This is a beautiful, subtle novel that accomplishes the rare effect of presenting history from the inside out. Rather than measure gigantic social changes, the weight with which earth-shaking events rests on individuals (John Steinbeck's "The Grapes of Wrath" comes to mind), Wright Morris carefully records the quiet equivocations of the human heart.
"Plains song" is a history of the Atkins family from the early 1900s to the 1970s. More particularly, it is the story of Cora Atkins, whose life frames the book, and the other Atkins women.
Cora is sent west at age 20 to live with an uncle's family in Ohio. She soon receives a proposal of marriage from Emerson Atkins, who has come from east to pick up supplies for the Nebraska farm he and his brother Orion have claimed. Cora hesitates only slightly before she accepts.
Cora and Emerson have a daughter, Beulah Madge. Orion marries and his wife, Belle, gives him a daughter, Sharon Rose, and a second daughter who dies as an infant, before Belle herself dies in childbirth with the third daughter, Fayrene.
In some cases, history becomes dramatic only in the retelling, in the accumulation of statistics -- lives lost, acres settled; time bestows significance on the ordinary by obscuring details and leaving only outlines, homogeneous lumps of accomplishment or failure. But there are few dates or landmarks in "Plains Song." Only occasionally does the world intrude on these people's lives, sometimes passing like a brief, ill wind, sometimes leaving a permanent scar. Morris writes from the perspective people have on their own times: the uncertainty and confusion, the impossibility of knowing the future, or understanding the present, that we may experience in our own lives.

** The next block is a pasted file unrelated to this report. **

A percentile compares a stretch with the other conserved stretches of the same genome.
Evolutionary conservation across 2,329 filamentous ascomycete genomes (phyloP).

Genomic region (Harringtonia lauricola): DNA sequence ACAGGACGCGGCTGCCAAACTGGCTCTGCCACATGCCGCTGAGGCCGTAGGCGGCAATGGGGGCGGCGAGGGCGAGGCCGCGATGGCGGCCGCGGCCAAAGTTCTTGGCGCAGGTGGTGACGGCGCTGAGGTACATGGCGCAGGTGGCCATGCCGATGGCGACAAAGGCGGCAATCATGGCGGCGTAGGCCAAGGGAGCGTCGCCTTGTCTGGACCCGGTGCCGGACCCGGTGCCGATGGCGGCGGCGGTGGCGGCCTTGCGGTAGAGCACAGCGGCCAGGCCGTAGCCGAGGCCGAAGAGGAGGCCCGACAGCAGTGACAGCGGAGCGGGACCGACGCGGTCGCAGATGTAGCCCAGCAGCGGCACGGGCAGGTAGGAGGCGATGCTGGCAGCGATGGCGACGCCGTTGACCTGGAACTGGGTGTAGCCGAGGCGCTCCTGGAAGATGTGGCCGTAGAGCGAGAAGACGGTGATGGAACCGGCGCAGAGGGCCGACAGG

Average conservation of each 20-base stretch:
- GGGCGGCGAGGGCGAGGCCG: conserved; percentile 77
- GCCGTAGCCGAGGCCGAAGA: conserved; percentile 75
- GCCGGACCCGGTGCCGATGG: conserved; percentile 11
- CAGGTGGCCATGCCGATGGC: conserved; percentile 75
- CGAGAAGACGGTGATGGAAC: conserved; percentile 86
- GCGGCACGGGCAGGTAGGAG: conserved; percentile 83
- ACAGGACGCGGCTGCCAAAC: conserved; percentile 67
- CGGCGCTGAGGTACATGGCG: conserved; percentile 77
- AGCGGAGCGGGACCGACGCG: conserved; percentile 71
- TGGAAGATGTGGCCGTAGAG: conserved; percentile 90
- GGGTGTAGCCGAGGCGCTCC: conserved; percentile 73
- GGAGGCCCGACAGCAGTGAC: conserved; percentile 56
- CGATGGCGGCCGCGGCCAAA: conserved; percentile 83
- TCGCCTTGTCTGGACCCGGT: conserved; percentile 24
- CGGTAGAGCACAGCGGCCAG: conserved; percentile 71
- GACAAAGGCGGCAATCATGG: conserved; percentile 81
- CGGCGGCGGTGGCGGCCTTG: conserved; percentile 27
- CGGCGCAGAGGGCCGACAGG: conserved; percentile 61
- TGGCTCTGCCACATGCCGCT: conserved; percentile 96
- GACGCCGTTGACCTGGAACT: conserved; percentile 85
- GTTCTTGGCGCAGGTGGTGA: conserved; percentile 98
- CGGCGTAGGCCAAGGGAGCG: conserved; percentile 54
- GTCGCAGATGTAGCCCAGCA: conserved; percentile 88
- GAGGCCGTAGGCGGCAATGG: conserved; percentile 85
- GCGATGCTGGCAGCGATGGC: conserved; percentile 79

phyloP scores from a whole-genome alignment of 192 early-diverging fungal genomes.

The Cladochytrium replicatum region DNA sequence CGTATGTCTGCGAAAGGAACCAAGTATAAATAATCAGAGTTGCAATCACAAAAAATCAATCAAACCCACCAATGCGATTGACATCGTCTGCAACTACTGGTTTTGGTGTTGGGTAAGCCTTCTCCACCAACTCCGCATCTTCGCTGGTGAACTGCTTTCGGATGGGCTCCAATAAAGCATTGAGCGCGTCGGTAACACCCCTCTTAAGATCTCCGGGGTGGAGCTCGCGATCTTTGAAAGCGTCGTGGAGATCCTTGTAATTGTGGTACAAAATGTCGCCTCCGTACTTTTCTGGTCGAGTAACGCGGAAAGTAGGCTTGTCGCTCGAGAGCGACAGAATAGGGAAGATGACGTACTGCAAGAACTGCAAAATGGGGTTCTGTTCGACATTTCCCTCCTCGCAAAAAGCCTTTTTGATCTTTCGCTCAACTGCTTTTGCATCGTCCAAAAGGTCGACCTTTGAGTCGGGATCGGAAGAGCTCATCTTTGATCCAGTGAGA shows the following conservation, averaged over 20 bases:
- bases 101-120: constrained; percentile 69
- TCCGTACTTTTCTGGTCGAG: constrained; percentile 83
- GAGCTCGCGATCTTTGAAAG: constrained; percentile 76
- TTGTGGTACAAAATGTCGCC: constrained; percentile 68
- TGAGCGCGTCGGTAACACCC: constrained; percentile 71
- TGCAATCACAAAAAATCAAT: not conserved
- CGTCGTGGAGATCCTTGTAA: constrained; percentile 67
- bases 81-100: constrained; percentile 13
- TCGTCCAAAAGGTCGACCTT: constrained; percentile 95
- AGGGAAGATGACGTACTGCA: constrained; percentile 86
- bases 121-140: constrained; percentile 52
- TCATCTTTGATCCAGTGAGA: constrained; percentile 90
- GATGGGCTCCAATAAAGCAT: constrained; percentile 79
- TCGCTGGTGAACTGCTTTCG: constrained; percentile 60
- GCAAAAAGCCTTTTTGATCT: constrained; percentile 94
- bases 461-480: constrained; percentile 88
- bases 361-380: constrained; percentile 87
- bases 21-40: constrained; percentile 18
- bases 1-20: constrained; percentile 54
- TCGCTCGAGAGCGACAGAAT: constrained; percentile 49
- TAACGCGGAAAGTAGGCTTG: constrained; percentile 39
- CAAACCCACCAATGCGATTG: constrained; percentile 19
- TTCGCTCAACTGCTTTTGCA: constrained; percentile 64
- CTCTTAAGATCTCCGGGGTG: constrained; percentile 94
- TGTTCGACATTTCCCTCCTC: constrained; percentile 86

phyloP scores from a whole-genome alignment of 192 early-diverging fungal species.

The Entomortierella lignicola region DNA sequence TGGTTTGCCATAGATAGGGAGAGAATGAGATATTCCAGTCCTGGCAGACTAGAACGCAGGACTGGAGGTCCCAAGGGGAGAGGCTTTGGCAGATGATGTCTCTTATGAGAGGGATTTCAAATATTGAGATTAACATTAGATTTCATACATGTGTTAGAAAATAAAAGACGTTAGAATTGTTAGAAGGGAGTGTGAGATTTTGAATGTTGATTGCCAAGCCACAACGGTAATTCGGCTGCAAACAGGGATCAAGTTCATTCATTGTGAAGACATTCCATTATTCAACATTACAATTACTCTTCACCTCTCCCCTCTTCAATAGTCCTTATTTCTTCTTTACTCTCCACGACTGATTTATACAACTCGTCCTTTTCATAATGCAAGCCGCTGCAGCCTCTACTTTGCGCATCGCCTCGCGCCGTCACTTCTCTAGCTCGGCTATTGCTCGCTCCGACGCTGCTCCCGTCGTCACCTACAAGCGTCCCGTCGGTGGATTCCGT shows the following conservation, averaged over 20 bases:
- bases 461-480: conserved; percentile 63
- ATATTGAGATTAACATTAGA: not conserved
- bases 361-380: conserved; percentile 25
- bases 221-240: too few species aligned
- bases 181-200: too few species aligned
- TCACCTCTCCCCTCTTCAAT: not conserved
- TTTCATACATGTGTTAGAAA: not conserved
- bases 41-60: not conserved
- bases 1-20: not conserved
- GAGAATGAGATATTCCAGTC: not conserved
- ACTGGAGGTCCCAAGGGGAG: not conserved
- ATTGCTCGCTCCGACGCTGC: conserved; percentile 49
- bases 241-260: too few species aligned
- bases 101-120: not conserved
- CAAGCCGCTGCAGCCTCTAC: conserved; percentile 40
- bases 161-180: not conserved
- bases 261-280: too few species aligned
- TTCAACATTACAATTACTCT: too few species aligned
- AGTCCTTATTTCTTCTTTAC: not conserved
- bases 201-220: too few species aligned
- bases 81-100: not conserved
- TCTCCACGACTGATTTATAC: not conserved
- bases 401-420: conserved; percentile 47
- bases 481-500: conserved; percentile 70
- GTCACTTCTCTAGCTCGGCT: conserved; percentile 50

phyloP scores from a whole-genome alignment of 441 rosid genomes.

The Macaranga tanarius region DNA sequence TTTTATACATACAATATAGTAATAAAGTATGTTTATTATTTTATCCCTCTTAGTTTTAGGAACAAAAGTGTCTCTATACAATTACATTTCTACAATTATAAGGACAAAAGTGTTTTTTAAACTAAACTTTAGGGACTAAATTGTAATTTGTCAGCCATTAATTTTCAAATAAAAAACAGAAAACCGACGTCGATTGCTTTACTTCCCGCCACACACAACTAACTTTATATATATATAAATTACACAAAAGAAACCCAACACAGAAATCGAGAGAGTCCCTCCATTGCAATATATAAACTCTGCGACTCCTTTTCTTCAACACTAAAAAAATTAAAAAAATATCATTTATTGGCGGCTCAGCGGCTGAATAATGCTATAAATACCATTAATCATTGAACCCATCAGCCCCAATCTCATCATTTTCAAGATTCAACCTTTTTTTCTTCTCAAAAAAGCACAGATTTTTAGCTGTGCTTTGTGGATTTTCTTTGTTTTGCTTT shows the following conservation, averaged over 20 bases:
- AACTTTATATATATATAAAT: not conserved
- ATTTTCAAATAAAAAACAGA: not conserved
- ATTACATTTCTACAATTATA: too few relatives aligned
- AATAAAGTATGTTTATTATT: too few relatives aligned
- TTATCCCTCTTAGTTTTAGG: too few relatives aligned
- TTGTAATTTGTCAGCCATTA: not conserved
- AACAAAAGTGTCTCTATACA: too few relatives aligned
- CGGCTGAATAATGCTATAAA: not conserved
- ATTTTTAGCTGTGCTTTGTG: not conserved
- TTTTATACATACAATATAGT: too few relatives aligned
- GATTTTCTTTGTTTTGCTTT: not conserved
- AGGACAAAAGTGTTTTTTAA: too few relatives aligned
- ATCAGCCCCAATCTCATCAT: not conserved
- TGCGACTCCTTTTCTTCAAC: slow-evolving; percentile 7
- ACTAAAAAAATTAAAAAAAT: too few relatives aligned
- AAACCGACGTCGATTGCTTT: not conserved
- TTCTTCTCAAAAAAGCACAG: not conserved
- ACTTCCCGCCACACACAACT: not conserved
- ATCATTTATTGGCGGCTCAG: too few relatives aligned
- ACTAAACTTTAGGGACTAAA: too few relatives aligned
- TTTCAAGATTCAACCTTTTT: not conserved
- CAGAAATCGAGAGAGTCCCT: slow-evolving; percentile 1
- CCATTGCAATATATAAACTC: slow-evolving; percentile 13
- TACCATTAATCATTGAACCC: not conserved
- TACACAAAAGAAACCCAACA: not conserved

"Is the past a story we are persuaded to believe, in the teeth of the life we endure at the present?" Morris asks on the first page. The past he reveals is one with few embellishments, something almost unexpected. These people don't say much, there's little reason for their minds to wander outside their immediate world. It is not so much in actions or words that Morris's characters establish themselves, as in the long silences between words and deeds.
Morris examines his characters' every small gesture, refusing to make any statement that would let our feelings rest on one side or the other. He shows us Cora as a new wife, walking beside the wagon, her skirt sweeping the prairie grass, sometimes pressing flowers in a book -- and he also shows us Cora as an old woman: "She was never spry, comforting or twinkling, and the young are reluctant to call her Grandma to her face. Nor do they raise their faces to be kissed. Not that she is cold, unloving, or insensible. She is implacable."
With children and then grandchildren, the novel becomes inevitably more complex and diffuse. Sharon Rose breaks from home and establishes an independent, solitary, life in the East. Finally, she becomes the book's focus: the one Atkins of her generation who doesn't marry, she breaks tradition, but perhaps feels the heritage of her past more heavily than any of the others. At the book's end things get a little too hard to follow, and a woman's convention becomes too much of an overt statement, too much a theme instead of a setting. But it's a small complaint.
As the title suggests, this is a melody without accompaniment, music of the simplest and most beautiful kind. Perhaps it is because Morris sketches his characters so sparingly that they seem so indelible.They are such a real presence that it's hard to think they haven't actually lived. Somehow, I'm convinced they have, a hundred times over.